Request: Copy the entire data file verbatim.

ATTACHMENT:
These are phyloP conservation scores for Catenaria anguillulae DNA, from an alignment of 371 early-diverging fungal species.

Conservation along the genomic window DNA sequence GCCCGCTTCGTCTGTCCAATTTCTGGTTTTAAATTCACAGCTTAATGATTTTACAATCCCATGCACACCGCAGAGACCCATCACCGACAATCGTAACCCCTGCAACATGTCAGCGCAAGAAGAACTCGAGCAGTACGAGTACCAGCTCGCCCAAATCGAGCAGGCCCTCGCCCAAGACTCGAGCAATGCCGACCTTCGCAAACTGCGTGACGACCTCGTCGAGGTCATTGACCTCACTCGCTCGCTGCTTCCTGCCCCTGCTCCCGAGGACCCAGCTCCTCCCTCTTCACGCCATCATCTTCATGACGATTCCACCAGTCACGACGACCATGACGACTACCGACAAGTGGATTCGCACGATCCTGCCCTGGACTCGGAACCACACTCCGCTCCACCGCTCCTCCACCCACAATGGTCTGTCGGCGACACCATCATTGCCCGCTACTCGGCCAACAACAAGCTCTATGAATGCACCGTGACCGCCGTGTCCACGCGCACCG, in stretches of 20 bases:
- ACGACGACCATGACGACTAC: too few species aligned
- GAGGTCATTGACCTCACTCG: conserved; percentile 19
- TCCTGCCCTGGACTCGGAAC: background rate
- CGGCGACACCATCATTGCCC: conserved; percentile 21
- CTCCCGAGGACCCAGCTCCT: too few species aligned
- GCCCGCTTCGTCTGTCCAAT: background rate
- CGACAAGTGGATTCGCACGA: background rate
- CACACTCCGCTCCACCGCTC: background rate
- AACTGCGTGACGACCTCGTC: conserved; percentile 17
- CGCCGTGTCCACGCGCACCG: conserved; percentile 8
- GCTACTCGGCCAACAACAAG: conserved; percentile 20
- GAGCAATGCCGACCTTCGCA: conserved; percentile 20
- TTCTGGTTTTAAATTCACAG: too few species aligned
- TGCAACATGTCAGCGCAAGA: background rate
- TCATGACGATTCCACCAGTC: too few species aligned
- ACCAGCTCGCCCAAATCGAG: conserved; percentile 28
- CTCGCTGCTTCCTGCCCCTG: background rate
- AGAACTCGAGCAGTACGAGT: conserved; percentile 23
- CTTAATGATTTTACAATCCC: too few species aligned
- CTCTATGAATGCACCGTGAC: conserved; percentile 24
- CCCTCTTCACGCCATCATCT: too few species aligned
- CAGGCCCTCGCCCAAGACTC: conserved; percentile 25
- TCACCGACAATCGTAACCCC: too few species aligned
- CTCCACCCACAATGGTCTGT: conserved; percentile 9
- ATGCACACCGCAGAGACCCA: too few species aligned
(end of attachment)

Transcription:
These are phyloP conservation scores for Catenaria anguillulae DNA, from an alignment of 371 early-diverging fungal species.

Conservation along the genomic window DNA sequence GCCCGCTTCGTCTGTCCAATTTCTGGTTTTAAATTCACAGCTTAATGATTTTACAATCCCATGCACACCGCAGAGACCCATCACCGACAATCGTAACCCCTGCAACATGTCAGCGCAAGAAGAACTCGAGCAGTACGAGTACCAGCTCGCCCAAATCGAGCAGGCCCTCGCCCAAGACTCGAGCAATGCCGACCTTCGCAAACTGCGTGACGACCTCGTCGAGGTCATTGACCTCACTCGCTCGCTGCTTCCTGCCCCTGCTCCCGAGGACCCAGCTCCTCCCTCTTCACGCCATCATCTTCATGACGATTCCACCAGTCACGACGACCATGACGACTACCGACAAGTGGATTCGCACGATCCTGCCCTGGACTCGGAACCACACTCCGCTCCACCGCTCCTCCACCCACAATGGTCTGTCGGCGACACCATCATTGCCCGCTACTCGGCCAACAACAAGCTCTATGAATGCACCGTGACCGCCGTGTCCACGCGCACCG, in stretches of 20 bases:
- ACGACGACCATGACGACTAC: too few species aligned
- GAGGTCATTGACCTCACTCG: conserved; percentile 19
- TCCTGCCCTGGACTCGGAAC: background rate
- CGGCGACACCATCATTGCCC: conserved; percentile 21
- CTCCCGAGGACCCAGCTCCT: too few species aligned
- GCCCGCTTCGTCTGTCCAAT: background rate
- CGACAAGTGGATTCGCACGA: background rate
- CACACTCCGCTCCACCGCTC: background rate
- AACTGCGTGACGACCTCGTC: conserved; percentile 17
- CGCCGTGTCCACGCGCACCG: conserved; percentile 8
- GCTACTCGGCCAACAACAAG: conserved; percentile 20
- GAGCAATGCCGACCTTCGCA: conserved; percentile 20
- TTCTGGTTTTAAATTCACAG: too few species aligned
- TGCAACATGTCAGCGCAAGA: background rate
- TCATGACGATTCCACCAGTC: too few species aligned
- ACCAGCTCGCCCAAATCGAG: conserved; percentile 28
- CTCGCTGCTTCCTGCCCCTG: background rate
- AGAACTCGAGCAGTACGAGT: conserved; percentile 23
- CTTAATGATTTTACAATCCC: too few species aligned
- CTCTATGAATGCACCGTGAC: conserved; percentile 24
- CCCTCTTCACGCCATCATCT: too few species aligned
- CAGGCCCTCGCCCAAGACTC: conserved; percentile 25
- TCACCGACAATCGTAACCCC: too few species aligned
- CTCCACCCACAATGGTCTGT: conserved; percentile 9
- ATGCACACCGCAGAGACCCA: too few species aligned